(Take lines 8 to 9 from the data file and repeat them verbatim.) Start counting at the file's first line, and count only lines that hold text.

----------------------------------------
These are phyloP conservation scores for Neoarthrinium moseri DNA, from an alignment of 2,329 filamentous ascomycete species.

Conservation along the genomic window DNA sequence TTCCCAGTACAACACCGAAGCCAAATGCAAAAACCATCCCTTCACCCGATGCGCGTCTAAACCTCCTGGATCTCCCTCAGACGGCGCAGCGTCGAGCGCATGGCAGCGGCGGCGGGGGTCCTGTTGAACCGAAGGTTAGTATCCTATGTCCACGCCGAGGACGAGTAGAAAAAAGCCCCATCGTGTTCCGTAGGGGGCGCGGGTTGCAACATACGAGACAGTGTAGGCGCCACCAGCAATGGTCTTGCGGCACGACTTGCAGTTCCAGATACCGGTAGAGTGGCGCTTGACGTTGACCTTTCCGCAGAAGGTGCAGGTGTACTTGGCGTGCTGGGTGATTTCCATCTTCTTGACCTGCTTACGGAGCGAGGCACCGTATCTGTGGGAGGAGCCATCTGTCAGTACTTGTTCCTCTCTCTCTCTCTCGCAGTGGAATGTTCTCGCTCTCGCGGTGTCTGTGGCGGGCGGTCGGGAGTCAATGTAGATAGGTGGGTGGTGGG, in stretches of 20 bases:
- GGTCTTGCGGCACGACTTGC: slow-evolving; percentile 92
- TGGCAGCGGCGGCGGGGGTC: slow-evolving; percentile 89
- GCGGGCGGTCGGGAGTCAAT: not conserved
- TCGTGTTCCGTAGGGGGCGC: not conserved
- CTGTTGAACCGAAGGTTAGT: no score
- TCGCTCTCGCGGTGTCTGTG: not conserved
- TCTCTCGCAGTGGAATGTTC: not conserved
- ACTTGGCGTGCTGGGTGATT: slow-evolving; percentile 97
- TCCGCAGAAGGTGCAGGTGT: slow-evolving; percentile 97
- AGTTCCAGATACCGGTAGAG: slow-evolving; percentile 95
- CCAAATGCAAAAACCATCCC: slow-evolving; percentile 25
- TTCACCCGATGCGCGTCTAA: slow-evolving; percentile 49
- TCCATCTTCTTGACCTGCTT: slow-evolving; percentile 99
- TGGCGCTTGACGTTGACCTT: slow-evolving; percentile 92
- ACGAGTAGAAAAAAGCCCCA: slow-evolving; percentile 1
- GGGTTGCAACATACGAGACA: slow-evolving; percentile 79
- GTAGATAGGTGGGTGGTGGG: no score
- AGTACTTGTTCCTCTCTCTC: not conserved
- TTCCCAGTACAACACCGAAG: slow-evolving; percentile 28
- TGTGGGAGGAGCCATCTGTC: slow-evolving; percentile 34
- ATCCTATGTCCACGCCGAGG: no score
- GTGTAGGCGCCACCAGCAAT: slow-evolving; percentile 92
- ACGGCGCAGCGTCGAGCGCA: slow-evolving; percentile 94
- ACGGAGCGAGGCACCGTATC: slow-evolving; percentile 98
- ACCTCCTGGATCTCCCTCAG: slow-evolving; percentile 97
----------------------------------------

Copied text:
- TCGCTCTCGCGGTGTCTGTG: not conserved
- TCTCTCGCAGTGGAATGTTC: not conserved